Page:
There are various norms that may be placed on the tensor product of the underlying vector spaces of two Banach spaces; the result is not usually complete, but of course we may take its completion. One of these, the projective tensor product, makes Ban (the category of Banach spaces and short linear maps) into a closed monoidal category, but any of them makes into a symmetric monoidal category. If we start with Hilbert spaces, then a different choice of norm is needed to make the result into a Hilbert space; then Hilb also becomes a closed symmetric monoidal category.
Let and be Banach spaces, and let be their tensor product as vector spaces. To define a tensor product of and as Banach spaces, we will place a norm on , making a normed vector space; the only difference in the following definitions is which norm to use. Then we take the completion , which is a Banach space.
Every element of may be written (in many different ways) as a formal linear combination of formal tensor products of elements of and (suppressing the symbol ):
Let the projective cross norm of an element of be
Then the projective tensor product of and is the completion of under the projective cross norm.
If and are linear functionals on and (respectively), then is a linear functional on . Let the injective cross norm of an element of be
Then the injective tensor product of and is the completion of under the injective cross norm.
and extend by linearity. We write the norm of an element of the inner product space as . Then the tensor product of the Hilbert spaces and is the completion of under this norm (or inner product).
Besides the specific norms defined above, we can define axioms of a reasonable norm on .
A cross norm on and is any norm on such that:
A uniform cross norm is an operation that takes two Banach spaces and returns a norm on their algebraic tensor product, naturally in the two spaces. Equivalently, it's a functor that makes the following diagram commute (or fills it with a natural isomorphism):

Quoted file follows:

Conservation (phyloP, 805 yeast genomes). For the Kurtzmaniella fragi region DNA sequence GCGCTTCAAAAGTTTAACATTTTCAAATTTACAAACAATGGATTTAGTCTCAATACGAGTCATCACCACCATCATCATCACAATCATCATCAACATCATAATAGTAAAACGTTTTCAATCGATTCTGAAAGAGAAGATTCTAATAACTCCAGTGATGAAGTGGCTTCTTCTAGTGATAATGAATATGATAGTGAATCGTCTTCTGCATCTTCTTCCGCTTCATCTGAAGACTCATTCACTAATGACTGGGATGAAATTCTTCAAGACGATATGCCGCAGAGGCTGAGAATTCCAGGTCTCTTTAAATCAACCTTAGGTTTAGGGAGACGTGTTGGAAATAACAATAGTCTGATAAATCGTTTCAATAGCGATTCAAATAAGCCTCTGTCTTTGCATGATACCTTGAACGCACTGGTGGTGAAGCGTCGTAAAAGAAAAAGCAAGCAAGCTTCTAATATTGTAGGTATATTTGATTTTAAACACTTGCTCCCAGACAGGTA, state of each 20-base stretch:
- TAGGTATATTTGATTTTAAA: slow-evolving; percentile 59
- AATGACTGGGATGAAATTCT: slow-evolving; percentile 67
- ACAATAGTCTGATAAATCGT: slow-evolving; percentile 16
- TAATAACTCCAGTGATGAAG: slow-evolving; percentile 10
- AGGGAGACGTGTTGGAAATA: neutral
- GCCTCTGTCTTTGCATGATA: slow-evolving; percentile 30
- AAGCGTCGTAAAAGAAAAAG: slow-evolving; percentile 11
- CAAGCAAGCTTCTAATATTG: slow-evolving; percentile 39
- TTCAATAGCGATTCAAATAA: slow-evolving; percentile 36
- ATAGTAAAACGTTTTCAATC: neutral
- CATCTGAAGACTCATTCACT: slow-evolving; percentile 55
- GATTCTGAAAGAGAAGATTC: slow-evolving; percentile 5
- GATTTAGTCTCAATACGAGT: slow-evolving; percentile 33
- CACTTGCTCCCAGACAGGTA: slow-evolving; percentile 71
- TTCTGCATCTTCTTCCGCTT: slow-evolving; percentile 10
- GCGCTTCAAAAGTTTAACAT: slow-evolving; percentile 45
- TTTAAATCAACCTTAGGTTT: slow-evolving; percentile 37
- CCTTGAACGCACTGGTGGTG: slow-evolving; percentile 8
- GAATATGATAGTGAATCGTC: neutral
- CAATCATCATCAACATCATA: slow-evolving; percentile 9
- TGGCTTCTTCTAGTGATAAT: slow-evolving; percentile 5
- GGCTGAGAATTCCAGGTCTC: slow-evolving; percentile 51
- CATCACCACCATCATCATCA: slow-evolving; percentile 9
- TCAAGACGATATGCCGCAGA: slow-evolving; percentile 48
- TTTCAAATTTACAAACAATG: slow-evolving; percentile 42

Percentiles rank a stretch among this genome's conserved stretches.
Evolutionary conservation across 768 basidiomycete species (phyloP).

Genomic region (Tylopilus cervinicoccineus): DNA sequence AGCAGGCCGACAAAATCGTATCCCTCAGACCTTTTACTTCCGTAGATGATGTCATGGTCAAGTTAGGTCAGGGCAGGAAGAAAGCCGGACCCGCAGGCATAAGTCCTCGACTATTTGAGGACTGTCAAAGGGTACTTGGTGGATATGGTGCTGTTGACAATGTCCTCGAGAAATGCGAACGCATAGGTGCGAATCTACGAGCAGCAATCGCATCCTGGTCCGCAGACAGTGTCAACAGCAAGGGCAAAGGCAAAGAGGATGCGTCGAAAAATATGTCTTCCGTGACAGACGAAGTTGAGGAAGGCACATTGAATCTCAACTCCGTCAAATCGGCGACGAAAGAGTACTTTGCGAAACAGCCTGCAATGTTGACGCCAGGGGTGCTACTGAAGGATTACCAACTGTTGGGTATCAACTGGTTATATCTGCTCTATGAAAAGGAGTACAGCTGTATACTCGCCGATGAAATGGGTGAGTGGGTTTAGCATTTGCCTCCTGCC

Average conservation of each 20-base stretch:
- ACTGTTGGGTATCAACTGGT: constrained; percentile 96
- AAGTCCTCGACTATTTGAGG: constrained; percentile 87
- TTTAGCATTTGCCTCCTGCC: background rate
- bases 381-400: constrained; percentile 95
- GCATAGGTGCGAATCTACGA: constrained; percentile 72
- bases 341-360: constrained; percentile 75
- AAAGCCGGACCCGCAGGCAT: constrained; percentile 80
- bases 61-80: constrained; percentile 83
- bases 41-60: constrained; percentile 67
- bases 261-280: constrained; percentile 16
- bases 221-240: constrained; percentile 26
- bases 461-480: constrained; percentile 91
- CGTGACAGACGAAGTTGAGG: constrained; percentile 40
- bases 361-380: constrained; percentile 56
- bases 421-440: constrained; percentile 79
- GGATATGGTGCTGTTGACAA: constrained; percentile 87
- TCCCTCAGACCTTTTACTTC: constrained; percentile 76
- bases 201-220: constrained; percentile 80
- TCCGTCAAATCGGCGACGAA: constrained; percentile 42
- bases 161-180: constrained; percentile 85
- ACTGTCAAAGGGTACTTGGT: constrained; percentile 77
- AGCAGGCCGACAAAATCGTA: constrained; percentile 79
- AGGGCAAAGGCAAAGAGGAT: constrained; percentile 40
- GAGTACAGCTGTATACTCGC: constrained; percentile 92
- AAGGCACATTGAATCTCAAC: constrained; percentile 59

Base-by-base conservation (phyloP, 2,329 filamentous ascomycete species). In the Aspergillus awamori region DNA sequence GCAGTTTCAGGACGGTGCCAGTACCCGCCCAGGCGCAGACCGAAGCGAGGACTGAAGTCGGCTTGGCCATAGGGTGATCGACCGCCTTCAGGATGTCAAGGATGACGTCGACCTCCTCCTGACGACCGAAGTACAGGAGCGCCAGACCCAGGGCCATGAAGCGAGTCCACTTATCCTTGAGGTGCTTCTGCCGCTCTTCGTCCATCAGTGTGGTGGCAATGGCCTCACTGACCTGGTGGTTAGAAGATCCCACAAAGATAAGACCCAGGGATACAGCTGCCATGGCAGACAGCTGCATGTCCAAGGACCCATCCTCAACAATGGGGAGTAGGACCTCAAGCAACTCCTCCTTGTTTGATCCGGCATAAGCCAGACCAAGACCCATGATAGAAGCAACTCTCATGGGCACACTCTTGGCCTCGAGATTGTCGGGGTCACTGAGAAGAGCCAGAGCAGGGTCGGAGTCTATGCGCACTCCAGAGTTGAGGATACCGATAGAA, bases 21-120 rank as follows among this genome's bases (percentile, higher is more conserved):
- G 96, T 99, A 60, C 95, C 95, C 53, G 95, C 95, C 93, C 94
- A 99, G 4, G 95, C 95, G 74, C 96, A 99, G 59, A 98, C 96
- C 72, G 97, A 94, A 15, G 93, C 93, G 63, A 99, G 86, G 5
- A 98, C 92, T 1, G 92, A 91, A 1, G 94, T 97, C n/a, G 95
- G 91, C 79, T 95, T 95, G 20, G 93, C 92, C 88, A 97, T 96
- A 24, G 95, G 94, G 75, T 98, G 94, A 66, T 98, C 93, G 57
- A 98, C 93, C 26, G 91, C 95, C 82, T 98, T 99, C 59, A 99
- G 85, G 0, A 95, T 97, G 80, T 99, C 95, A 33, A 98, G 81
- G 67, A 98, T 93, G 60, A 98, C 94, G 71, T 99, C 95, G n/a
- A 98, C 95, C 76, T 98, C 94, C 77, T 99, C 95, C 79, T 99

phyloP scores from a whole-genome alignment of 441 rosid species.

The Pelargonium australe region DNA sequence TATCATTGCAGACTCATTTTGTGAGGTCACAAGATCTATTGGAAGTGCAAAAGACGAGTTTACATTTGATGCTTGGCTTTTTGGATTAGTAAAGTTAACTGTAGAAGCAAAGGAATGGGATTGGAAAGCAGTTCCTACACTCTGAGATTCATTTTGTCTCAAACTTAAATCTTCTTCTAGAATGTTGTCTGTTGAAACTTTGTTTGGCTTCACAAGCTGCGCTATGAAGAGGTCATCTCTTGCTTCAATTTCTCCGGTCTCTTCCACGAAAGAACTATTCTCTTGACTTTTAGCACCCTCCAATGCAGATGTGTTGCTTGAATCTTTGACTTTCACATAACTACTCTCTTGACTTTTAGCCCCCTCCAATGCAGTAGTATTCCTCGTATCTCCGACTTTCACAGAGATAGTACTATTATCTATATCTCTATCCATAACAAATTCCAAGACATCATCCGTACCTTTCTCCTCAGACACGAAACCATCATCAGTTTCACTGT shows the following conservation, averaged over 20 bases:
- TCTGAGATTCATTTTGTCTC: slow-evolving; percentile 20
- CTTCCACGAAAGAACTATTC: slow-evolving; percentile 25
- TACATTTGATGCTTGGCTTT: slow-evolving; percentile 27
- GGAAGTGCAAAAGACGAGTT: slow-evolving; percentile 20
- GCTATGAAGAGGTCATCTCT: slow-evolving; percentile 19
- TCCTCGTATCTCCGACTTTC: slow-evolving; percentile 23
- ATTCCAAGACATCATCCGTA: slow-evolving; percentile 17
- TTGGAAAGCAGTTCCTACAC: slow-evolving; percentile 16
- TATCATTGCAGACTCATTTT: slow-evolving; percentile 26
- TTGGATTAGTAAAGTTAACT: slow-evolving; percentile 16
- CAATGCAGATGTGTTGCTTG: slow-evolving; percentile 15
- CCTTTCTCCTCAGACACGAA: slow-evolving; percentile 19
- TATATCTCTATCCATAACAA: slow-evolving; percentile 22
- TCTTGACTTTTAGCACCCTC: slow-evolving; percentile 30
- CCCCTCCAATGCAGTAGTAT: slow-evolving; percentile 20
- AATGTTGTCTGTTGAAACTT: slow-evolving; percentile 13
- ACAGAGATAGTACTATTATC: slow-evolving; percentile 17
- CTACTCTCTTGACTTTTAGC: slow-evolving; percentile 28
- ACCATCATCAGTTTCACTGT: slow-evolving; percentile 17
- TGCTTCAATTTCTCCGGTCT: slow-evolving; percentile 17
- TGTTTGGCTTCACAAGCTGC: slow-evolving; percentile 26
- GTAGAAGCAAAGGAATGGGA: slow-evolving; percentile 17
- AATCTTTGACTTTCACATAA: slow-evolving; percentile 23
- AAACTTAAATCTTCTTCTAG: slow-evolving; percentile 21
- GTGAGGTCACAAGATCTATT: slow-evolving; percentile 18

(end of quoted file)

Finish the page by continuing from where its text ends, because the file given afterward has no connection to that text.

A uniform cross norm is obviously desirable from the nPOV, but does it meet the analysts' needs for a cross norm? Yes:
A uniform cross norm assigns a cross norm to any two Banach spaces.
The specific cross norms from the previous section qualify as much as possible:
The projective and injective cross norms are uniform cross norms (and hence are in fact cross norms). The norm on the algebraic tensor product of two Hilbert spaces is also a cross norm.
As far as I can tell, the Hilbert-space cross norm doesn't apply to arbitrary Banach spaces, so it doesn't define a uniform cross norm as defined above; however, it does define a functor on , so it's as uniform as could be expected.
Looking only at the general theory of cross norms, the projective and injective cross norms appear naturally:
If is any uniform cross norm, and are any Banach spaces, and is any element of , then
Although is not a uniform cross norm, it relates to and in the same way:
If and are Hilbert spaces and is an element of , then
Actually, this would all be simpler if Propostion 3 applied to arbitrary cross norms and not just uniform ones. Perhaps it does. Or perhaps extends to a uniform cross norm on all of ; that would also make things simpler. I don't know.
Of course, any cross norm on and allows us to form the Banach space , which may reasonably be called a tensor product of and ; that's why we care.
I got pretty much all of my facts from Wikipedia: